King Kong and the Movie Industry

Saturday night, Helene, a few of my colleagues and myself went to see Peter Jackson’s King Kong at the ever-pleasant and weirdly-named Paradise Warner Cinema City. As I described it in a July 2005 post, this theater boasts “VIP tickets” where you get to sit in a room of 30 with reclining leather seats; not only that, but popcorn and a soft drink are included in the admission price. Good thing these leather seats are the epitome of comfort, given that King Kong is over 3 hours long!

(Some minor spoilers follow for King Kong.)

Overall, I found the movie a pleasant experience. It might have been because so many people cautioned me about the movie being too drawn out and emotionally empty, but I thought the pacing was good, and didn’t mind the overflowing of action scenes.

But then it got me thinking… You know, it’s kinda weird that a movie of King Kong‘s magnitude, the current title-holder for most expensive movie production in history, pleases me mildly, and will most likely be forgotten when the next blockbuster comes around. How is it that I get more emotional impact out of an episode of Scrubs, or remember more vividly scenes from, say, Arrested Development?

I guess part of it is that television got insanely better in the last years (thank you, HBO!) With solid writing, a television series has a lot more space to build interesting characters than cinema. What ultimately draws me to any story is seeing characters react to situations, or creating them. Conflict is interesting when it arises from different goals or principles in characters. That’s why I was so drawn to Sideways, for instance.

Part of it might also be that I’m growing older. I’m pretty sure I would not have taken to The Royal Tenenbaums as a kid, say. That’s probably a big part of it. But watching older movies, including Hollywood blockbusters, it feels to me as if character development is slowly taking a backseat.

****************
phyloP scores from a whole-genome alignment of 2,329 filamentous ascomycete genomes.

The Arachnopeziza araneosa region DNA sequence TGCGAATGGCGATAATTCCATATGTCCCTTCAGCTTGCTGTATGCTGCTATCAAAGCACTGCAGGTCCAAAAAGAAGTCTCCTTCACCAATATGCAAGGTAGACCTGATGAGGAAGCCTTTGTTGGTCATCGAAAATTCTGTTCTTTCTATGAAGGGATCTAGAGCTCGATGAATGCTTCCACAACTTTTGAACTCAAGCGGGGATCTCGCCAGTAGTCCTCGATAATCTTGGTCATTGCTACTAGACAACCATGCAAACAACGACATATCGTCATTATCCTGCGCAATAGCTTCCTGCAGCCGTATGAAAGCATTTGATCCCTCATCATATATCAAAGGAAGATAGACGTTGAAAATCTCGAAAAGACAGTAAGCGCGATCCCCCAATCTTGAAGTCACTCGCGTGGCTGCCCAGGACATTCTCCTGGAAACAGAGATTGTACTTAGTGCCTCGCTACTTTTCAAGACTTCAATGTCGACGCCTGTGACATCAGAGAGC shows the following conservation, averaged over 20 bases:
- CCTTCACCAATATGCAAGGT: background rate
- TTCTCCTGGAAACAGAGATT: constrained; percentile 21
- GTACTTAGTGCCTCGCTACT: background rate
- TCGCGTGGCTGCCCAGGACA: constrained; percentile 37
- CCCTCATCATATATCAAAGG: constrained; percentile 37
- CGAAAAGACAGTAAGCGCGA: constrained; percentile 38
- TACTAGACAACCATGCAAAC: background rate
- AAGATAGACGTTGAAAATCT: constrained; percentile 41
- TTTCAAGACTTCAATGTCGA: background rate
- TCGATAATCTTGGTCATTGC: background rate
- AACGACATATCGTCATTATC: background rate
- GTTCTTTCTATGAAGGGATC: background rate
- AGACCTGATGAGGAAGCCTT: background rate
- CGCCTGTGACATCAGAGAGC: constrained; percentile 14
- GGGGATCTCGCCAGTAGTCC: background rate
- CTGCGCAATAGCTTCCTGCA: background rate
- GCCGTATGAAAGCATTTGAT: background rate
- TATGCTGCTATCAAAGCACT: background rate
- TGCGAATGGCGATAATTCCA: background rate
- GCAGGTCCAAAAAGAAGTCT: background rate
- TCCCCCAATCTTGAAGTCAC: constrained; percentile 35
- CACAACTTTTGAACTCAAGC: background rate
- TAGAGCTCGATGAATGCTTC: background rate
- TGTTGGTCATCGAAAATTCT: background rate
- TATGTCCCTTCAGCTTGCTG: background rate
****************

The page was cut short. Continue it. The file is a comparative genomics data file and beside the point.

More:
Take Raiders of the Lost Ark, for instance. The movie goes to great pains to establish an interesting anti-hero in Indiana Jones: he’s very daring and skillful, but we also know him to be a shy professor living a double life, and a guy who gets scared for his life whenever he’s put in a dangerous situation. He’s also not above tricking his way out of a problem, for instance, by shooting down a guy with a sword. When the movie kicks into high gear, we are not only seeing a series of interesting action shots: we’re following Indiana Jones, enjoying his skills, and laughing at just how scared shitless he is all the time.

Somewhere along the line, Hollywood seems to have forgotten that contradictions and weaknesses is what makes a hero interesting. Surprisingly, it’s not lost on television series, who go to great pains to depict flawed characters.

Here’s an example taken from King Kong:

In the 1976 version, the female character (Dwan) was also affected by the greed that ultimately brings down King Kong. She is soon torn between her desire for money and the empathy she feels for King Kong. At the end, she decides what is being done to Kong is wrong, but it is too late. The tragedy of the movie comes from the fact she made the right choice at the wrong time.

In Peter Jackson’s version, there is none of that conflict. Naomi Watts’ Ann is, quite simply, a goody-two-shoe: despite being terribly poor, she will not do a nudie show. She steals to live, but hey, it’s an apple, people. And when King Kong is captured, she doesn’t even feel rage at being manipulated by greedy people: she cries like a baby at seeing this innocent creature captured, even though it killed half of the boat’s crew for no reason earlier.

Again, it might just be me. But King Kong feels to me like the continuation of a trend, where script and character development are left behind in favor for action-packed set pieces. If it’s what the market demands, that’s fine; I’m just glad I’ve got The Sopranos, Scrubs, and Arrested Development to satiate my character-driven story needs.

P.S.: Yes, I’m aware that Peter Jackson is from New Zealand, but he is still part, if not the epitome, of Hollywood’s flavor of big-budget cinema.

About Daniel Roy

Daniel is a writer, backpack foodie, slow traveler, and endurance runner. He is the author of the upcoming book, "The Way of Slow Travel: A Hands-On Guide to the Best Travel of Your Life."

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